in any way for doing so, would be particularly painful for Oppedisano
when he is fighting his own struggle for survival as an artist.
Perhaps by publishing his letter on this website something good
will come out of this for him, and that he will in turn allow
James Cooper his moment of success.
- With regards to
appropriation of art, I will refer to this on line source.
- The photograph
Batter Up is copyright of Mr. Joe Oppedisano.
- Mr. Cooper is
infringing on artist’s copyright with the art work:
Crack Takes Over Your Life.
- Mr. Cooper should
not be allowed to disseminate nor profit from the artwork
Crack Takes Over Your Life.
- Mr. Cooper should
only be allowed to show this original drawing in his studio,
as a “study or copy of the photograph Batter Up
by Joe Oppedisano.”
- Any publication
of the image Crack Takes Over Your Life should be
strictly prohibited, and is deemed illegal, as it is an infringement
on the copyright owned by Mr. Oppedisano (all media).
Taubenheim - judge
Creating Art Is
The idea of art is
communication. As an artist I want to share “how I see
myself and the world around me” by creating art and getting
people’s responses. Art is often a quote on something
that has touched the artist. Looking at other artists’
work and using it as a reference in your own work is a good
As an artist, it
makes me proud if people respond to my work or use it as an
inspiration for their own. If art creates a response or inspiration,
it is successful. What better can happen?
our 2005 Contest, voz_cierto used Tom Bianchi's photograph from the
book On the Couch as the basis for his submission. Here are
Mr. Bianchi's thoughts after reviewing both the 2005 and 2009 Contests.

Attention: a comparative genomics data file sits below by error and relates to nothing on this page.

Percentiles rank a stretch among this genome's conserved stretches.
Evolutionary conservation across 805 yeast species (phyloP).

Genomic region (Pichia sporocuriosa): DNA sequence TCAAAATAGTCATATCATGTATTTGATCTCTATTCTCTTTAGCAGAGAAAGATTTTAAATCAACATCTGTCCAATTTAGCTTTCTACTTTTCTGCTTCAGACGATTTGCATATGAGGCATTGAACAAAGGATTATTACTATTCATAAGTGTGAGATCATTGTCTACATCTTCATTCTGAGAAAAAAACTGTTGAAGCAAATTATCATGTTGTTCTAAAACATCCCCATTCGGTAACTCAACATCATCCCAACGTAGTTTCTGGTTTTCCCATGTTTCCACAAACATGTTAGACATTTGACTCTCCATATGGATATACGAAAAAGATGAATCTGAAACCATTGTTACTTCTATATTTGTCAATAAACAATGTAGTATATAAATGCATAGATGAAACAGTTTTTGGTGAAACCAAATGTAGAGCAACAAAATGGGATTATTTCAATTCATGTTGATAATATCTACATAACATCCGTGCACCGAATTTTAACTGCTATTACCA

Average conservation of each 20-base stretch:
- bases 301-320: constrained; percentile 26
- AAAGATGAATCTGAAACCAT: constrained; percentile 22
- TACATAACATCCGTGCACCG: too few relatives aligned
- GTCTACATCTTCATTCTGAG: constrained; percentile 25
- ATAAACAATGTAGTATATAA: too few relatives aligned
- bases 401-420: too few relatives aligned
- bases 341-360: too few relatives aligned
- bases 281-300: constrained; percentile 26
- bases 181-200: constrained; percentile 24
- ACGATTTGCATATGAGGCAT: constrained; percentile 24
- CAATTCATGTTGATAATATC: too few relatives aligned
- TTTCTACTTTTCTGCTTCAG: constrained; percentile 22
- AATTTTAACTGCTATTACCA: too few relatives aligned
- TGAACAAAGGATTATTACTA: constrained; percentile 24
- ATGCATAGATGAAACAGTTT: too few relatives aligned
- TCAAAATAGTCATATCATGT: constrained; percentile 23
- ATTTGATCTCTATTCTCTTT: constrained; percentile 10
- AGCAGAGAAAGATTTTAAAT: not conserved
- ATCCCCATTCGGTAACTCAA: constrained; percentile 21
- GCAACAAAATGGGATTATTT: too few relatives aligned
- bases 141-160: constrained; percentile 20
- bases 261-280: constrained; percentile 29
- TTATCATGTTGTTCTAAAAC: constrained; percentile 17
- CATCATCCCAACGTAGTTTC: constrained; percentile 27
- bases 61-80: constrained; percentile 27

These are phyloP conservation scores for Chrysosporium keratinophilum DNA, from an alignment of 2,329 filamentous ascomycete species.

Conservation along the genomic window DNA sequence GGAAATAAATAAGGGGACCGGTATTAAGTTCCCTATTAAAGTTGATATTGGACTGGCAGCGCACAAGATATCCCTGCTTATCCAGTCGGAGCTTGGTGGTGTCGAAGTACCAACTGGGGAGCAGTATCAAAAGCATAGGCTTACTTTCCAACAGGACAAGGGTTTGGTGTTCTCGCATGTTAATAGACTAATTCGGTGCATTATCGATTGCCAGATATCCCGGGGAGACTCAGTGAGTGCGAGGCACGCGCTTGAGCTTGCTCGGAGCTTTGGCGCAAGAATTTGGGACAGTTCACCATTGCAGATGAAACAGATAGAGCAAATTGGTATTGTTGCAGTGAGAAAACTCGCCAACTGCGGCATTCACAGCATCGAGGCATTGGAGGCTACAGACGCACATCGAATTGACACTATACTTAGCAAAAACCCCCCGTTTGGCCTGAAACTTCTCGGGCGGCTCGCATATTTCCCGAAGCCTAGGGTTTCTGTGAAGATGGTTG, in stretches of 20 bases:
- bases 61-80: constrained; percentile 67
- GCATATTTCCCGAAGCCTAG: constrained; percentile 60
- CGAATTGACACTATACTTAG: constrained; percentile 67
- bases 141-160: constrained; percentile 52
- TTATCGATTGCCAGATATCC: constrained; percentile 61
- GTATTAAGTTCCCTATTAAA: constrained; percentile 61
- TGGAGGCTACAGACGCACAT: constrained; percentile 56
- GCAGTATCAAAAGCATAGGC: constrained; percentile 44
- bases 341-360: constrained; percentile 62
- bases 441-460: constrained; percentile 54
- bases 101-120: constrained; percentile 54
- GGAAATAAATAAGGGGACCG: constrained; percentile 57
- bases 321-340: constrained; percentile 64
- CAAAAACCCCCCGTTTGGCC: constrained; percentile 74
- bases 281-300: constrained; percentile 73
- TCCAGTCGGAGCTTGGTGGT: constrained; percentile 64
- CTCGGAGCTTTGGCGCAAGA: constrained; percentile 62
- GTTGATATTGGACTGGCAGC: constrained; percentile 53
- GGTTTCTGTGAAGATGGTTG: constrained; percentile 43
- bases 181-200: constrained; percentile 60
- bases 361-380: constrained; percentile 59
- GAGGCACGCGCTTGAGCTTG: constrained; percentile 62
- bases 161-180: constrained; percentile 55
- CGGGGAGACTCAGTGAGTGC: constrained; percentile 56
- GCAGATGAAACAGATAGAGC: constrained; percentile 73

Bianchi - artist
© 2002 - 2007 Tom Bianchi
Alone in Giovanni's Room, 2005
Acrylic on canvas, 14” x 15”
Grand Prize Winner
Tom of Finland Foundation’s
2005 Emerging Erotic Artist Contest
There is a difference
between “using a pose” and “copying”
another artists image. When I was in a high school art class,
we were given the assignment to make a copy of another artist’s
work. I chose a Lautrec and I don’t doubt that he’d
turn in his grave if he saw it. I learned something about Lautrec
– but I did not make a work of art. I did an academic
lesson. The point is, if you let the artist you copy solve all
the problems for you – composition, lighting, balance,
attitude etc etc – you are short changing yourself. There
is an expression about art making that I love and live by. “Every
artist stands on the shoulders of artists who came before him
to see a little further.” We want to know what YOU find
beautiful in life – and that requires you to give free
reign to your imagination and not be boxed in by someone else’s
My first book, OUT
OF THE STUDIO was intended to go beyond where Weber and
Ritts were with their unavailable pretty straight guys –
mostly in the case of Ritts - copies of his predecessors’
works. I saw the inherent internalized homophobia of that work
– and by challenging what I saw – I found my own
voice. Ritts was particularly unoriginal because he had a deep
need to be seen as an “artist”. But he did not have
an artist’s soul – one that would force him to be
original rather than produce product. Be fearless in saying
what you have to say and take the dialog beyond where it is.
Adding your “two cents” could put you in a place
where others coming up behind you can stand on your shoulders.
We need to honor and encourage art that respects that tradition.